You’re merging onto the highway, you can see from the on-ramp the steady flow of cars at 65 mph (105 kph), you hit the gas to speed up with traffic, and oh <expletive> – you are all of a sudden stuck at 35 mph (56 kph) – maybe restricted exhaust, who knows, and it really doesn’t matter at that point … what are you thinking and feeling? You kind of expected to have the performance to accelerate to 65 mph when you merge onto the highway. How do you think the people behind you on the on-ramp and those barreling down the highway feel? They also likely expected you to have the performance when you needed it.
Application performance is a cornerstone for managing customer experience and satisfaction. In a highly competitive environment with high expectations, it can mean the difference between a highly satisfied customer and churn. And, in a complex dynamic environment, performance requires orchestration across a broad set of components in order to deliver performance when you need it. It is useful to understand what characterizes typical performance analysis since it drives an understanding of your application, and more broadly your solution.
At its most basic level, performance is characterized by some input, called load, and resulting responses measured in terms of throughput and response time. From the on-ramp analogy, you can think of “hitting the gas pedal” as the load, the resulting speed as the throughput, and the time that it takes between pressing the pedal and getting to your desired speed as the response time. In the telecommunications space, the input load could be diameter credit control requests, subscriber management queries, recurring processing, etc. How many requests can be satisfied per second (throughput) and how fast the answers get back to the requester (response time) are especially crucial in telecommunications because one is dealing with human interaction and perception – someone is trying to place a phone call, or check their email, or join a sharing group. And that “someone” is just one of potentially tens of millions of subscribers doing the same type of actions on the network.
It is most effective to apply performance analysis both holistically and targeting components. At MATRIXX, we use what could be viewed as a decomposition approach. There is the overall solution that needs to perform, and it is composed of a set of systems which run a set of applications which are built on a set of algorithms/methods. If one of those fails to deliver or becomes a bottleneck, it could put a drag on the entire solution – like trying to merge onto the highway at 35 mph (56 kph). So, it is important that your attention to performance spans the components over which you have oversight. In our development, we have built component level performance tests that operate at the individual method level up to system wide benchmarks that exercise the breadth of our solution. There is no magic formula, but insight is derived by our continual refining performance analysis.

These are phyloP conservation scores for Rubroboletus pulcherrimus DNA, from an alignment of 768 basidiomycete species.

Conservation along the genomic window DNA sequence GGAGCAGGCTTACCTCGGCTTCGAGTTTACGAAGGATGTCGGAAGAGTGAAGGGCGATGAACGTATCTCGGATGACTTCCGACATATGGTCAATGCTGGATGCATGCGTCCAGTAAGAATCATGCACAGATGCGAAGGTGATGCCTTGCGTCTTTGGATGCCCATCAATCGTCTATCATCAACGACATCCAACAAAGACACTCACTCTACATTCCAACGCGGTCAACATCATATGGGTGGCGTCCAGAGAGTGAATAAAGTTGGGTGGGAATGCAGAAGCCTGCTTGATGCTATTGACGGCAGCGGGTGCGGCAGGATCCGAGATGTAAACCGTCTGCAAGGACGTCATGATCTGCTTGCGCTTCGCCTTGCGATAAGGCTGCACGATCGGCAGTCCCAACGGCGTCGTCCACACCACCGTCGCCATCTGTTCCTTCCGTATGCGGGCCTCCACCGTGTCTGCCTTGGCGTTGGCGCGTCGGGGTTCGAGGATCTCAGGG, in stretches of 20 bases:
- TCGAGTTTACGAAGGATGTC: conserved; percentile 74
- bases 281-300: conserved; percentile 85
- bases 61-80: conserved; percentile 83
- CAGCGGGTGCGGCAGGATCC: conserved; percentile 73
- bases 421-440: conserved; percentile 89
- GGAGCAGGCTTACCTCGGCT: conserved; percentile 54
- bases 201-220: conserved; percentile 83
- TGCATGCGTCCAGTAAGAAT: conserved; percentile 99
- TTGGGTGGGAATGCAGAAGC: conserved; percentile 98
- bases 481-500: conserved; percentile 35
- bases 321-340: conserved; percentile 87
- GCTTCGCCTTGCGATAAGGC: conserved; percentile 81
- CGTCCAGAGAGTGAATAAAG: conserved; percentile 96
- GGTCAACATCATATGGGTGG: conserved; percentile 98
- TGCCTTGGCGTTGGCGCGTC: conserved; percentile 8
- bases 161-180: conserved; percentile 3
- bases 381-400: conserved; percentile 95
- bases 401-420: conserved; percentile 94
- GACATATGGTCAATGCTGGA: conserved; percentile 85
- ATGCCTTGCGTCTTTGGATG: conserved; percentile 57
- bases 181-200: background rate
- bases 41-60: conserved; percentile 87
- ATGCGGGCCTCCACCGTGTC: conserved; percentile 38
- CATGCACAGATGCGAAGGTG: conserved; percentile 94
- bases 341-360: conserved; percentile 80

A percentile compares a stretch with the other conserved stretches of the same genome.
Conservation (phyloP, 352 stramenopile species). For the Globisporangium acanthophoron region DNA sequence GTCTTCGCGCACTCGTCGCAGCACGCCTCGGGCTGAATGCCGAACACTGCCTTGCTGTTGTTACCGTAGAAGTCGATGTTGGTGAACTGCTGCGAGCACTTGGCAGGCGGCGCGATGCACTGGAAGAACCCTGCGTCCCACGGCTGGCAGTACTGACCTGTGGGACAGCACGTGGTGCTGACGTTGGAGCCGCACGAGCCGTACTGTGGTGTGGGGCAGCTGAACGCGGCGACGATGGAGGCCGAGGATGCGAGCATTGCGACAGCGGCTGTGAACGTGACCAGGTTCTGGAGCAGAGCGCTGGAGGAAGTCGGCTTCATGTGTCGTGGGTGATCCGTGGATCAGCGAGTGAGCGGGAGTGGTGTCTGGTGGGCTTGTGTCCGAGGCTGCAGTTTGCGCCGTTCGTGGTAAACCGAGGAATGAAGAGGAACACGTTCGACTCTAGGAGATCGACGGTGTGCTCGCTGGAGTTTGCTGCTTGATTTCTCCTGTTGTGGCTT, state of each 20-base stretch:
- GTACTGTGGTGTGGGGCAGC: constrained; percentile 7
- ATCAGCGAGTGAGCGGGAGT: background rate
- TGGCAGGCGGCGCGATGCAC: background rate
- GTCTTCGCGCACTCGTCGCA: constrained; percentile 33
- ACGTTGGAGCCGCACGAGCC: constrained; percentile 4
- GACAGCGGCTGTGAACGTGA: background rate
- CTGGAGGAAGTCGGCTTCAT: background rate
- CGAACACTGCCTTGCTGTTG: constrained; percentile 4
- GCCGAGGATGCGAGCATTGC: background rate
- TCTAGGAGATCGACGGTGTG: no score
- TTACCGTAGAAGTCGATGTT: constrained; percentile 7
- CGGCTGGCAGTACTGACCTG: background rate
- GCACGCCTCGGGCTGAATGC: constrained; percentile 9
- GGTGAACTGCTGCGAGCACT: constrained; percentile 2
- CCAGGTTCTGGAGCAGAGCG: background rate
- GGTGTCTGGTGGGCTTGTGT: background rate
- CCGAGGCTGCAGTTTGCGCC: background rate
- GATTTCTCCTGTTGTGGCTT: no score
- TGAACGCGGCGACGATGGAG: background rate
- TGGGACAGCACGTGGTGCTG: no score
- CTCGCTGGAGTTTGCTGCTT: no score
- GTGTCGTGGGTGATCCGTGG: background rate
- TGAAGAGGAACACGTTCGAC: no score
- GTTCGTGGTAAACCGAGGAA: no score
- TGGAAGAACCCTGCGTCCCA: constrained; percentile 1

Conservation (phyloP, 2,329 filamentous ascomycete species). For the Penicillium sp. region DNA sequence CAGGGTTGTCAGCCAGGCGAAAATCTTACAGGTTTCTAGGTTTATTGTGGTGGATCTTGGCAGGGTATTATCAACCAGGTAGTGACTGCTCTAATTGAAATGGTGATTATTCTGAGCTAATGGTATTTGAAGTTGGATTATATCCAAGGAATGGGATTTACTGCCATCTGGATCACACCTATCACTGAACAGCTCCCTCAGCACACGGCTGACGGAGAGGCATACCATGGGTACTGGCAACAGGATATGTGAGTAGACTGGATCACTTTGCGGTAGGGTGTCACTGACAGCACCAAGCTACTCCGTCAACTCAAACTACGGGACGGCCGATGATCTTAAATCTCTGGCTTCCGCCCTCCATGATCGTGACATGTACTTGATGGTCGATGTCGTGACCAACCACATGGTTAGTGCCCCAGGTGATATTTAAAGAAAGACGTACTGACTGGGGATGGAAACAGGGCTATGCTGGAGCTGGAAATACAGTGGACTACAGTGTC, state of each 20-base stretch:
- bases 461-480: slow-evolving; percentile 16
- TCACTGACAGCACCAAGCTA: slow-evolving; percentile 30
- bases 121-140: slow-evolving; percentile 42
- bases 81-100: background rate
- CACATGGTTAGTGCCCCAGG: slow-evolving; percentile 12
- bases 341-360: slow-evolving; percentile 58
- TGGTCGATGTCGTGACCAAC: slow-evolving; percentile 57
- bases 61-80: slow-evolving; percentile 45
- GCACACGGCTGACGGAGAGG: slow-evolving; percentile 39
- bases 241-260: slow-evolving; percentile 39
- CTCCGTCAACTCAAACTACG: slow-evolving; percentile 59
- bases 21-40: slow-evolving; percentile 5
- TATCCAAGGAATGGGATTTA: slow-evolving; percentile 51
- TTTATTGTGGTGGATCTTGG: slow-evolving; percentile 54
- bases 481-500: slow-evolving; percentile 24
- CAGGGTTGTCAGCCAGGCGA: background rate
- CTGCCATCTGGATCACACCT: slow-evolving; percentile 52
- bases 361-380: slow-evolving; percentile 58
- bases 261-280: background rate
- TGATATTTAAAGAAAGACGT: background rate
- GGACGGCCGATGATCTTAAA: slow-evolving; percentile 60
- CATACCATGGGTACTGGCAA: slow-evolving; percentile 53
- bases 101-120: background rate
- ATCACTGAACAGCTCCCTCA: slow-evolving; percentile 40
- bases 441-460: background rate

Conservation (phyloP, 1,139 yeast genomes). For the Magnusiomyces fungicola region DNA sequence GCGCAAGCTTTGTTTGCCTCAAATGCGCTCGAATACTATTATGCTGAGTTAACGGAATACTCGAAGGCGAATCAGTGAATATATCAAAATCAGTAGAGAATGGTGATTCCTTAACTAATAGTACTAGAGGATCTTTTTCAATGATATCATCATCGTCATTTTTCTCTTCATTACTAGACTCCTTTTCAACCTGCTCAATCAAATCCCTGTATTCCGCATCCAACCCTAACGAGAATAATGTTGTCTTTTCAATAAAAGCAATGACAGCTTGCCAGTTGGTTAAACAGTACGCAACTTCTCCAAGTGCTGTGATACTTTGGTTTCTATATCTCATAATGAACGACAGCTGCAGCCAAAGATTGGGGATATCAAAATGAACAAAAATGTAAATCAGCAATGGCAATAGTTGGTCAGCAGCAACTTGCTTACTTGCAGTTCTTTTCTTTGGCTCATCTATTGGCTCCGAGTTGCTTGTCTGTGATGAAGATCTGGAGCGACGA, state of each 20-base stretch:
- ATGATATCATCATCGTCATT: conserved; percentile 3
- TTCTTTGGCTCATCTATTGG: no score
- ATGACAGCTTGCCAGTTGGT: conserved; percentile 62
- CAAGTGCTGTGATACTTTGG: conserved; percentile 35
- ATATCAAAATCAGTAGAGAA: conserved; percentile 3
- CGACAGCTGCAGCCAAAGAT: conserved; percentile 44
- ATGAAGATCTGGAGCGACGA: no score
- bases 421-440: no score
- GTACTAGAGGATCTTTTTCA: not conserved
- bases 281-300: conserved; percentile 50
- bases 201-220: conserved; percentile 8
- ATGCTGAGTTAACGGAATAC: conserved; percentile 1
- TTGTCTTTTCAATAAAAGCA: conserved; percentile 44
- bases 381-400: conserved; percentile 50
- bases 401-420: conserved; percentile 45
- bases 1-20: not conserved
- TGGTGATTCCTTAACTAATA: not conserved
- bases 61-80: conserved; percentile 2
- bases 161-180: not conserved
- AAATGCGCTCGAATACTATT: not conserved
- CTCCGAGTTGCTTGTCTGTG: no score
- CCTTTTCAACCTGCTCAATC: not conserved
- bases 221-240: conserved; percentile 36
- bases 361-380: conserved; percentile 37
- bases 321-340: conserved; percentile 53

Let’s talk a little bit more about bottlenecks. Bottlenecks limit the ability to process input load due to resource contention, e.g., an application has consumed all available CPU, a hard drive is spending more seek time trying to find the next data record than processing, etc. One of the more common approaches to rooting out bottlenecks is to use benchmarks. Benchmarks are just a form of load. Besides the target input, like calls per second, they usually are structured with some base configuration of the product on a given set of hardware. The configuration would include the initial conditions of the data, like some number of subscribers in a database. At MATRIXX, we maintain internal benchmarks and work with customers to integrate realistic scenarios. These benchmarks provide a point of reference for evaluating performance as throughput and response times are the standard output.
Once you’ve done the tuning — and potentially re-factoring — to squeeze out the optimal performance from an application running on a given system, what do you do next? For example you are looking for your system to go from 10 million to 20 million subscribers with the corresponding doubling of the throughput demand. However, you’re currently running with most of the system resources efficiently utilized for 10 million subscribers. This is the point when scaling comes into play. Scaling is the addition of more resources, e.g. CPU, disk, and/or network bandwidth, to improve performance. And, scalability is the property of a system to utilize more resources. Scaling can be applied vertically, which is increasing the resources within a server, or horizontally, which is increasing the number of servers. In our example of moving from 10 million to 20 million subscribers, we could either double the CPU, memory, and disk of the type of servers processing the 10 million subscribers (vertical scaling) or add a second set of the same servers (horizontal scaling). While it is often preferable to scale vertically since it limits the overall number of servers, there is a trade-off between the increasing cost of large scale servers compared to commodity server. So multiplying the number of servers (horizontally) becomes a cost efficient approach when the target subscriber count and throughput grow beyond the capacity of vertically scaling.
As a closing note, please keep in mind that the pursuit of performance cannot be unbridled. One can arbitrarily achieve fast performance if functionality and robustness are disregarded. But that is a topic for a future blog.